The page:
Slovakia’s refusal to back the Greek loan for Greece set a bad example, and the ECB should not support euro entry to applicants that may behave similarly, Reuters is reporting. (NB. We are unable to confirm these quotations, and the ECB, when asked, had no comment to make.)
BRATISLAVA/BRUSSELS, Sept 10 (Reuters) – Slovakia set a bad example by refusing support for a loan to Greece, and the European Central Bank will not support euro entry by others unless sure they will not take similar steps in the future, ECB President Jean-Claude Trichet was quoted as saying.
A memo from this week’s meeting of euro zone finance ministers, seen by Reuters, said Trichet was outraged at the refusal by Slovakia to participate in the Greek bailout.
Several EU officials said privately Slovakia could be snubbed by some of the 26 other EU member states because its decision is likely to complicate talks on the bloc’s budget, making the rich net payers less willing to grant aid to poorer countries.
“Trichet was outraged at the last Eurogroup by Slovakia’s refusal of a bilateral loan to Greece and said that had the ECB known Slovakia would behave like that, it would not have endorsed Slovakia’s euro adoption,” the memo summarising the discussion said.
In his Financial Times interview, published today, Jean-Claude Trichet suggested the mood on the US economic outlook was “too negative”. The European Central Bank president was probably referring to the quite short-term.
A speech by Lorenzo Bini Smaghi, an executive board member, just posted on the ECB’s website, suggests the Frankfurt-institution is itself rather gloomy about longer-term US prospects.
Jean-Claude Trichet, the European Central Bank’s president, has grabbed a lot of attention in today’s European media for his proposal, made in an interview with the Financial Times, that fiscally irresponsible eurozone countries have their voting rights suspended temporarily. As I expected, some see his idea as straying too far into the political arena.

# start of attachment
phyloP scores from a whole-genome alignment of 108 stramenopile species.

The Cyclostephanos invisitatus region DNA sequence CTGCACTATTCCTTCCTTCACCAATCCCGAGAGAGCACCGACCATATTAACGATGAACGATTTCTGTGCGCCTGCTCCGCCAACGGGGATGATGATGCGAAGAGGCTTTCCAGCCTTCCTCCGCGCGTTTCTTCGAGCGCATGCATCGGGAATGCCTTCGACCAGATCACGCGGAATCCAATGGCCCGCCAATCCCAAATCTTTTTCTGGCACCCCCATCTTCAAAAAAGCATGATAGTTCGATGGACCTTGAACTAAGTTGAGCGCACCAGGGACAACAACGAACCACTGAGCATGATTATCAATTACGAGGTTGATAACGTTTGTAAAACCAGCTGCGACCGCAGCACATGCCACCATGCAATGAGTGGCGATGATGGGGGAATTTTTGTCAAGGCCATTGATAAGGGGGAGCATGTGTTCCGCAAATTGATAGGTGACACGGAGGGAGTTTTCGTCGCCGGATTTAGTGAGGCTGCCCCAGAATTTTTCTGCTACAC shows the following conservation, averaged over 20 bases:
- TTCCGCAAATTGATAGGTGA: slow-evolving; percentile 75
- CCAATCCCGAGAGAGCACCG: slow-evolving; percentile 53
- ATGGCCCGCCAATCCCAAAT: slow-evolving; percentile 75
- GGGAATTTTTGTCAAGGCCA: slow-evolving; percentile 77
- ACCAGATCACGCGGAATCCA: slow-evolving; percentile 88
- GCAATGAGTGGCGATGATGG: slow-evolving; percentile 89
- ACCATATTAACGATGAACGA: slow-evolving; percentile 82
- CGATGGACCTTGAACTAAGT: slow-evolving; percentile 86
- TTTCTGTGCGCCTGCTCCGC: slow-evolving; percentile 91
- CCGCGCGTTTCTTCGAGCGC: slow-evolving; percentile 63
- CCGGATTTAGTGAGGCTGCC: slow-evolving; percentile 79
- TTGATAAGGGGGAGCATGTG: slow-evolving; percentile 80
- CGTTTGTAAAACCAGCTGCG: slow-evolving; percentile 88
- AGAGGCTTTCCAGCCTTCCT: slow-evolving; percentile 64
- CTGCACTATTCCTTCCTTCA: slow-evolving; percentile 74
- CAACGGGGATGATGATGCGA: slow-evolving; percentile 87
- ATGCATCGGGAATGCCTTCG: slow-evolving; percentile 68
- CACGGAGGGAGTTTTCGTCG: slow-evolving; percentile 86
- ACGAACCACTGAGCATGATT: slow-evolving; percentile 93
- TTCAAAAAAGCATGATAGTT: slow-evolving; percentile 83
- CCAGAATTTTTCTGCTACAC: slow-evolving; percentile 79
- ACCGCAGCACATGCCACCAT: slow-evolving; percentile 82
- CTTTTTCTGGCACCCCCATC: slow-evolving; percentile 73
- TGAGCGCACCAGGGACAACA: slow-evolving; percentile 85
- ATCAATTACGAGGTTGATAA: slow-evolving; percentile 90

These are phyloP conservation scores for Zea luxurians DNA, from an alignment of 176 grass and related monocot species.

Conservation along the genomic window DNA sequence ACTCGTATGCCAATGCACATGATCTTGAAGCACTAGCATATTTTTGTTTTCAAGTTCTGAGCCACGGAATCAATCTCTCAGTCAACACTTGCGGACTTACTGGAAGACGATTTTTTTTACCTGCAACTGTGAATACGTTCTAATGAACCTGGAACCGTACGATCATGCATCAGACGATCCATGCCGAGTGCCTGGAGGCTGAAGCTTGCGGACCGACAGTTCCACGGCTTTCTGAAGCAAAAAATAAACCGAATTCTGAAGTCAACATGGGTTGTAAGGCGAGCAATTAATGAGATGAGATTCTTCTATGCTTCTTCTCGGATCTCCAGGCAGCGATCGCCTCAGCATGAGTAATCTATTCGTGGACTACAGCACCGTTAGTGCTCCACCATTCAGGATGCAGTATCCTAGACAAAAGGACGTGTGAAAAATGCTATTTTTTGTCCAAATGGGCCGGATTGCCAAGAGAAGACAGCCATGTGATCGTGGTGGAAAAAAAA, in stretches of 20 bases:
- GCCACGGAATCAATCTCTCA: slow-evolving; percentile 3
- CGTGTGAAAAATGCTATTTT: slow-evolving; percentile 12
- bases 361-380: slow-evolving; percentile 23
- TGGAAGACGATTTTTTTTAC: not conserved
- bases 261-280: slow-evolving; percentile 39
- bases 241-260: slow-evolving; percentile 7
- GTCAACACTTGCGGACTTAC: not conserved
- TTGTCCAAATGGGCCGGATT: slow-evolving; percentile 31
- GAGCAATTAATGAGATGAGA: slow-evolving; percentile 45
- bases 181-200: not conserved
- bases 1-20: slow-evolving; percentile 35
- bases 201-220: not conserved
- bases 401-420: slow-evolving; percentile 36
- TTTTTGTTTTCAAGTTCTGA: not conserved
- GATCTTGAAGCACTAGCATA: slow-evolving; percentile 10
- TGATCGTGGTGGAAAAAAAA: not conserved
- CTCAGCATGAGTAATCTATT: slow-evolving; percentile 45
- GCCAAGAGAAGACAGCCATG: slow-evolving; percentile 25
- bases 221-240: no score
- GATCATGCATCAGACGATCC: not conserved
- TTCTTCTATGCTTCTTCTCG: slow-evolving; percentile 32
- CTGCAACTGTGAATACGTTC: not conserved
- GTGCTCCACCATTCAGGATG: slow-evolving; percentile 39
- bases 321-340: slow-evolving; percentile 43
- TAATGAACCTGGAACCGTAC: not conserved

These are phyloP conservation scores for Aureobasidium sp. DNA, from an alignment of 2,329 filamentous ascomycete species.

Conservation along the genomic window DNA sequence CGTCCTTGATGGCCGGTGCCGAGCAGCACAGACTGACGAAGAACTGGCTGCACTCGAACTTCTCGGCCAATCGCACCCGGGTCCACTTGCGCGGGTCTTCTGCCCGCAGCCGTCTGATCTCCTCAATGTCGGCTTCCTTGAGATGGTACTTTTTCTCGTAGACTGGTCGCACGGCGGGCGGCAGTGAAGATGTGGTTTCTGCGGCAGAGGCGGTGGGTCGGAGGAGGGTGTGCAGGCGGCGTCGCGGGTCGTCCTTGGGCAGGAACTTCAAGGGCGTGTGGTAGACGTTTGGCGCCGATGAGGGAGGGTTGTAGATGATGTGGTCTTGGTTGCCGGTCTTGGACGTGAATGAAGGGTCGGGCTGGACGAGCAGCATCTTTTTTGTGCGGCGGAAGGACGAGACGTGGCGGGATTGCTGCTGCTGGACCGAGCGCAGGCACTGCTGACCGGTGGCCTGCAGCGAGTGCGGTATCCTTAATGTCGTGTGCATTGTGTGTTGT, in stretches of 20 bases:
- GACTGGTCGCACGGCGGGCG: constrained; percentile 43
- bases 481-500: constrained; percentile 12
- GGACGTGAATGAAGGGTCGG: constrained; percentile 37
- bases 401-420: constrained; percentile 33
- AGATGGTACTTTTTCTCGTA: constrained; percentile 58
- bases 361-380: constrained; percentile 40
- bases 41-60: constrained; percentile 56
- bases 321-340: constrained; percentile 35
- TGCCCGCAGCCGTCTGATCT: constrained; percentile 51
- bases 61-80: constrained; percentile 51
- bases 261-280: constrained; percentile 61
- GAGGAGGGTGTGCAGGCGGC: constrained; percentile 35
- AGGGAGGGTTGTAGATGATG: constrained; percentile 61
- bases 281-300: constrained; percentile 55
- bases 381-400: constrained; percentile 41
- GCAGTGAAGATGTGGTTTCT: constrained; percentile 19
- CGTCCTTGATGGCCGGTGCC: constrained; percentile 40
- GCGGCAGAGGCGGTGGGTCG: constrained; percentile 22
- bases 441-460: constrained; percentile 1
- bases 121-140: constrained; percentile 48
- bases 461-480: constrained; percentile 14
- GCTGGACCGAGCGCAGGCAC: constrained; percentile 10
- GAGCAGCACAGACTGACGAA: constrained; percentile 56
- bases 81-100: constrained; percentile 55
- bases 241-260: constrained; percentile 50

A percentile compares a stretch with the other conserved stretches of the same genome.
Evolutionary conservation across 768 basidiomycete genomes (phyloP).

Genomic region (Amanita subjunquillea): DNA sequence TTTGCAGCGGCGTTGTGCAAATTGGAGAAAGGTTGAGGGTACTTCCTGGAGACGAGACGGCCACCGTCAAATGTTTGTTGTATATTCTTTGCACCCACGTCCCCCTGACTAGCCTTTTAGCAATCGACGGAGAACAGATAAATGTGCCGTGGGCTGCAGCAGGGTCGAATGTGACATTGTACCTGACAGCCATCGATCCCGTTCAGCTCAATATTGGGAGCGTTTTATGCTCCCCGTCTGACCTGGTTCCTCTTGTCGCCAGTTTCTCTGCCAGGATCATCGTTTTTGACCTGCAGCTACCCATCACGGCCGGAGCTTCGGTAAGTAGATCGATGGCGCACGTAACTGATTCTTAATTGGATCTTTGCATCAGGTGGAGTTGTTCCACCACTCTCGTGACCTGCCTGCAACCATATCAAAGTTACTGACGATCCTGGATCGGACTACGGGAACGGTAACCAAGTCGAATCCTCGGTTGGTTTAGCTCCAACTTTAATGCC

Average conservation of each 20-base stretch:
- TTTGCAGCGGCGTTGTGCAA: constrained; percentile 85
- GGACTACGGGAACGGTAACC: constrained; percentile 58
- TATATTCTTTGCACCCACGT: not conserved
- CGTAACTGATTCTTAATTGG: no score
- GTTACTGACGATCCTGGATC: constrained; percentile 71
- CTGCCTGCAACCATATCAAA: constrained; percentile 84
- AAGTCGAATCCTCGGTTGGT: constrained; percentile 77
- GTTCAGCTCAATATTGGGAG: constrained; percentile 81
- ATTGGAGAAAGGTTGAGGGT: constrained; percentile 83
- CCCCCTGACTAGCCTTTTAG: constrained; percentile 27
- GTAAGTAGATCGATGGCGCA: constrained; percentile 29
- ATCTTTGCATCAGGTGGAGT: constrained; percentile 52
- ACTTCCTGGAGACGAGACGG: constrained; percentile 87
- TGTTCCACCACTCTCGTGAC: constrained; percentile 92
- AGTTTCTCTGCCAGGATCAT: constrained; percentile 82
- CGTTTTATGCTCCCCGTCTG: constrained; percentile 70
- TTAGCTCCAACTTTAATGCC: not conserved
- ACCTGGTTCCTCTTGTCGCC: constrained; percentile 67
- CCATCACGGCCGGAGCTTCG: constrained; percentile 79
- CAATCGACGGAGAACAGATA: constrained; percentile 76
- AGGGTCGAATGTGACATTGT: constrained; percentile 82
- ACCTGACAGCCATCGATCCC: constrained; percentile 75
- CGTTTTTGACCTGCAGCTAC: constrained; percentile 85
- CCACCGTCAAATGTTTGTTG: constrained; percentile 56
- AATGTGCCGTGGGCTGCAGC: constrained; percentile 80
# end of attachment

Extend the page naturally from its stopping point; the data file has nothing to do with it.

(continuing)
But, as ever, Mr Trichet was careful with his words in the FT interview, and his proposal has a fair chance of succeeding.
Three suggestions are to be implemented from the government’s spending challenge – a public consultation that sought ideas for spending cuts. With a total identifiable saving of up to £2million, the first two ideas may be underwhelming in scope; cynics will say the Treasury had to be seen to do something:
1. To reduce the number of CRB checks for Junior Doctors, by taking a more common-sense approach across the NHS, so that junior doctors are not checked repeatedly over a short space of time. This will save up to a £1 million a year and cut administrative burdens for the NHS;
The following is an edited version of an FT interview
“I don’t think that the euro area was close to disaster at all – seen from inside,” Jean-Claude Trichet tells Ralph and FT editor Lionel Barber. The ECB president argues that outsiders – traders in financial markets in London or New York, say – have misunderstood the eurozone and the forces that bind together the monetary union.